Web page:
Since graduating from University of Wisconsin-Madison, I have pushed myself to grow from an entry-level salesperson to leading small and large widget sales teams that have consistently exceeded targets. From my experience, I’ve learned what I believe to be the best possible approach to widget sales, and what it takes to train and support diverse teams to put this approach into action.

            Under-qualified for the position? Remind yourself you’ve already made it to the interview, which means they’re willing to take a chance on you despite your lack of experience. Applying this same #3 principle, you need to point to the learnings and skills that do make you qualified, even if one of those is “I have always dedicated myself to learning new skills on the job in order to be successful, and I know I can learn what it takes to do that again here for your organization.”

            3. Your conclusion: By stating aloud that this is the perfect opportunity for you (and having backed it up along the way in your response), you dramatically increase the chances of your interviewer coming to the same conclusion.

            I’m happy to go further into my specific management style and results to-date, but the bottom line is I feel my career has led me to this precise opportunity with your company, and I couldn’t be more excited about it.

            Don't forget the most important step:

            As other respondents have mentioned, doing your research, dressing professionally, eye contact and asking great questions all help you make the right impression (and make sure you don’t get “X’d” off the list for a small but significant reason within your control).

            But once you've grasped the formula and how it works, the most important step is to practice. Practice in the mirror, with your friend, your career coach. You can start with the most commonly asked interview questions, and then trust that this formula will serve you well even when the curve balls come flying.

          • There really won't be a good way to "dazzle" during an interview, unless you invent the answer to all the worlds problems right then and there.  I've seen some pretty big flubs and shockingly funny performances at "leaving an impression" that made me NOT hire.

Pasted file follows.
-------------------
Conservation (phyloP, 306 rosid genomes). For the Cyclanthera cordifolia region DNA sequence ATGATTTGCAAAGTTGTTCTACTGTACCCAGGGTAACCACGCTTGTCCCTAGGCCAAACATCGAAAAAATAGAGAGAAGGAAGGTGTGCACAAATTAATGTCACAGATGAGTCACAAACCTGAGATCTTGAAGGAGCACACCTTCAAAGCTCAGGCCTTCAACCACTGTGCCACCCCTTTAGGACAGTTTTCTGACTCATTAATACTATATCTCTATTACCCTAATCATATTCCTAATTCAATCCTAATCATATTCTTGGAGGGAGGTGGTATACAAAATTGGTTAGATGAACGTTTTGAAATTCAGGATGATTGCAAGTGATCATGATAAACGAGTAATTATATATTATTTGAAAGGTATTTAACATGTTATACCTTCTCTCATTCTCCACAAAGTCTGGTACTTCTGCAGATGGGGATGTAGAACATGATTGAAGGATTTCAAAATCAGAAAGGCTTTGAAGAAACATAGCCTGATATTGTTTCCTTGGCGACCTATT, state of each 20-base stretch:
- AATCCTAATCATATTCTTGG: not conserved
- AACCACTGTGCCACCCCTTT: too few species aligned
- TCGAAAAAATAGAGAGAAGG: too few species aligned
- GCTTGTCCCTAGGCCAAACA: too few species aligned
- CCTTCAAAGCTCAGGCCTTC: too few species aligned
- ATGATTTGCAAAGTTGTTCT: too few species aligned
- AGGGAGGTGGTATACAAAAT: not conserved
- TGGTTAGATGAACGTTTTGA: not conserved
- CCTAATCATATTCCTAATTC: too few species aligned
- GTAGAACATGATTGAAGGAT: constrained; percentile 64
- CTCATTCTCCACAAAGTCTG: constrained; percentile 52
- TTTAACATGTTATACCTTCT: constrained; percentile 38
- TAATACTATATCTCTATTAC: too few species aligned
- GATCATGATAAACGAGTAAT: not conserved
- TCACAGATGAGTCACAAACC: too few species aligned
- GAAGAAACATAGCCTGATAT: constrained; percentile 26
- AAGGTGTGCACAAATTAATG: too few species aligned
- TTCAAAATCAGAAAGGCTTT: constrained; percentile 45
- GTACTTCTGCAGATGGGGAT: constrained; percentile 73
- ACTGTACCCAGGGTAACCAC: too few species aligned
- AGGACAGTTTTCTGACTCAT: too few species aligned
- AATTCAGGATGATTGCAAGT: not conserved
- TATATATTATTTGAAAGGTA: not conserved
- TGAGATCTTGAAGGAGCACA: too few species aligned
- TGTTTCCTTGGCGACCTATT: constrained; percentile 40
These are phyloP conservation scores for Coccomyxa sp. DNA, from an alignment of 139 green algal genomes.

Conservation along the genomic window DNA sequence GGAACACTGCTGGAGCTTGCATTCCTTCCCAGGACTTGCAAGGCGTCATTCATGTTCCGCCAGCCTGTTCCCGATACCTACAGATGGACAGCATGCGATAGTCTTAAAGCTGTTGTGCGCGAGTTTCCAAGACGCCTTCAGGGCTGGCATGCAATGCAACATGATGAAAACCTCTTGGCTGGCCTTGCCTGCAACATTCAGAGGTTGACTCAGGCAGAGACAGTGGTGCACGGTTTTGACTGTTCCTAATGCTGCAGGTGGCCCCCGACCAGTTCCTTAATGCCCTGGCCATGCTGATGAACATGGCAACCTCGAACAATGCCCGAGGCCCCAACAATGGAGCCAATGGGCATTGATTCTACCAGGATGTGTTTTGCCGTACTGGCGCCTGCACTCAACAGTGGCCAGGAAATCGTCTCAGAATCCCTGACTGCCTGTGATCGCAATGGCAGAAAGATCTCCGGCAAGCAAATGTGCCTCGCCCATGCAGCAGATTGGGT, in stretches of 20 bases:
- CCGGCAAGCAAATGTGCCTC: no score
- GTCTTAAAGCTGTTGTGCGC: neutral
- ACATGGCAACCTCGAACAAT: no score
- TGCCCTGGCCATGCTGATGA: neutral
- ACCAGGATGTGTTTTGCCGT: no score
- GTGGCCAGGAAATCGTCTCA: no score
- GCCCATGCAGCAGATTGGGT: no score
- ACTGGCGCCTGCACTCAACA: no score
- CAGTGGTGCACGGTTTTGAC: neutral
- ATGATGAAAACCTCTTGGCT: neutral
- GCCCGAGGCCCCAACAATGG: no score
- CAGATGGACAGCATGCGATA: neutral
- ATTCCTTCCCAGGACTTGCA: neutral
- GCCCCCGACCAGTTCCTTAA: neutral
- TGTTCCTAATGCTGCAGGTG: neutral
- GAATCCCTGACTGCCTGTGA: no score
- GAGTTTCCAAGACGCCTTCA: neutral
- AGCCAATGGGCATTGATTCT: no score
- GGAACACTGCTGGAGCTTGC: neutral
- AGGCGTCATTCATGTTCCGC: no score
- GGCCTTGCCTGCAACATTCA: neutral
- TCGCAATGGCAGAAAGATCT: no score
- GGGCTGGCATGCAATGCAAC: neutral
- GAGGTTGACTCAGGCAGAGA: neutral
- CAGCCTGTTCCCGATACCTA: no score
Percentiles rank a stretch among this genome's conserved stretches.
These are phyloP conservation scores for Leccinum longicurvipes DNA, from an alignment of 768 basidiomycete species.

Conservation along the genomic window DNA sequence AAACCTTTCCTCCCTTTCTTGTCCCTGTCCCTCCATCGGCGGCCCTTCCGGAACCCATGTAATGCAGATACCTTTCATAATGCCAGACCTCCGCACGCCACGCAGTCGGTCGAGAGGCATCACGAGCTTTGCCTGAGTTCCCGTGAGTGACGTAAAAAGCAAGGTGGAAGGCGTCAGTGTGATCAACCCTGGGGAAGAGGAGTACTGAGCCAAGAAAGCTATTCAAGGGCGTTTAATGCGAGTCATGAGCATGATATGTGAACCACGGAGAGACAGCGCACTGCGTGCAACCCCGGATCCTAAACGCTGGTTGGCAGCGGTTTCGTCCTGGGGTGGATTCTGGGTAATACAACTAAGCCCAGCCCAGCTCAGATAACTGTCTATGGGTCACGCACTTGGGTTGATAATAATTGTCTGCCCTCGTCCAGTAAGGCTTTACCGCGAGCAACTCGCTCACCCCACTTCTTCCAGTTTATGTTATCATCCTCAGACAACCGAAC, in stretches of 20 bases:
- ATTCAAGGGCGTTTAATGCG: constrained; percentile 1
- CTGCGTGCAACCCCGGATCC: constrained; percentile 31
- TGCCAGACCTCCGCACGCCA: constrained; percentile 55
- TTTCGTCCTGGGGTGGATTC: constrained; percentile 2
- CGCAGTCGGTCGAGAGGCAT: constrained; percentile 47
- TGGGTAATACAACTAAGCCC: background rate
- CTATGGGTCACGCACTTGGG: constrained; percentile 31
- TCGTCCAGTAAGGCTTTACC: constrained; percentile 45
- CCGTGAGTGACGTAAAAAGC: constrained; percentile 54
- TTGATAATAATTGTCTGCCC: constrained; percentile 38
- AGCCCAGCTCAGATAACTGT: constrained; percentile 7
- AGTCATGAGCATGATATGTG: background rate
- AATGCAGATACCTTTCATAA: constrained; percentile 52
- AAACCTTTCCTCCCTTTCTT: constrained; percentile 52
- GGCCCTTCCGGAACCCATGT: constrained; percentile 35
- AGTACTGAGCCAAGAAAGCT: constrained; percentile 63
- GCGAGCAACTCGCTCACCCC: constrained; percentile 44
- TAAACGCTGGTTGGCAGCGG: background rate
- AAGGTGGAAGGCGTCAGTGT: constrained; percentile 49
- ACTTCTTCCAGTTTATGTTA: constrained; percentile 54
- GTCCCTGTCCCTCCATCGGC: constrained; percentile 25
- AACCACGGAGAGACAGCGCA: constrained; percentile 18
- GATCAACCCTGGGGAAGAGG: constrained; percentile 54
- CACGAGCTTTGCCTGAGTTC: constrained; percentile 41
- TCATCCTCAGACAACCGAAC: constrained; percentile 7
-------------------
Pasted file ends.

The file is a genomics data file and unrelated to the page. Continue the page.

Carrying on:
Shoot for honesty, have a good grasp on what you have learned at school (review what classes you have taken so you can speak about them), and show a willingness and eagerness to work hard.  Try and avoid saying that you want to learn – that is a given and may be seen as a negative liability.  "Oh great, we have to teach this guy/girl how to do everything.  Hope they can at least find the bathroom."
            Again, you want to impress that you will work tirelessly and prove yourself.  Internships are a two way street.  You get your foot in the door to show what you've got, and the employer takes a gamble that you can go above and beyond.
            Finally, my golden rule of thumb: if you really want the job, tell them.  It's that simple.  "Thank you for meeting with me today.  I am very interested and hope that you will hire me for the position.  I look forward to hearing from you soon." or something like that.
            I'm amazed that more people don't just ask for the job.  It isn't rude, nor hard, nor is it required, and it goes a long way.  You are telling the interviewer that you, unlike all the other applicants, WANT IT, plain and simple.  This strategy works; plus, it leaves a positive and strong impression.
            One more thing.  Confidence.  Speak clearly, loud enough that the interviewer can hear you, and look people in the eye. 
            Need more info?  Pick up a book on selling, sales, etc.  You are, after all, selling yourself. 
            Good luck!

          • The interview is a concept of questioning a person to determine their understanding and knowledge of the facts or circumstances related to the subject of an investigation.

            Interview Techniques

            1. Make an appointment with the person.
            2. Learn a little about the person before meeting him/her.
            3. Know what you want to get out of the interview.
            4. Write your questions down before the interview, but be prepared to take a different path of questioning if necessary.

            Conducting the Interview

            1. Be on time, and be prepared with paper and pen/pencil.
            2. Be friendly and courteous because they are giving you their valuable time.
            3. Ask your questions openly.
            4. Don't interrupt.
            5. Ask specific, thought-provoking questions and avoid yes/no questions.
            6. Try to stay focused, but if something interesting comes up go with it.
            7. Take good notes. Ask the interviewee to repeat what they said if necessary, but only do this when it is something important.
            8. Obtain all the information needed for ending the interview. If necessary, review your notes with the person.
            9. Thank the interviewee for his/her time.

            For more details regarding interview techniques, please visit INTERVIEW.

          • If you are going to appear for an interview, then the interviewer will definitely bring up this question.

            “Where do you see yourself in three years from now”? The interviewer asked.

            “I…blah blah… (FUMBLE)…blah (SIGH) blah… (PANICKY) …!!

            “Next!” (GLASS SHATTERS)

            No matter your boat is filled with ‘Caliber, Talent, or Competency’, a minute mistake can wreck your boat and plunge into pieces. Yes! Friends, it’s the harsh truth.

            In Today’s era, hanging your 12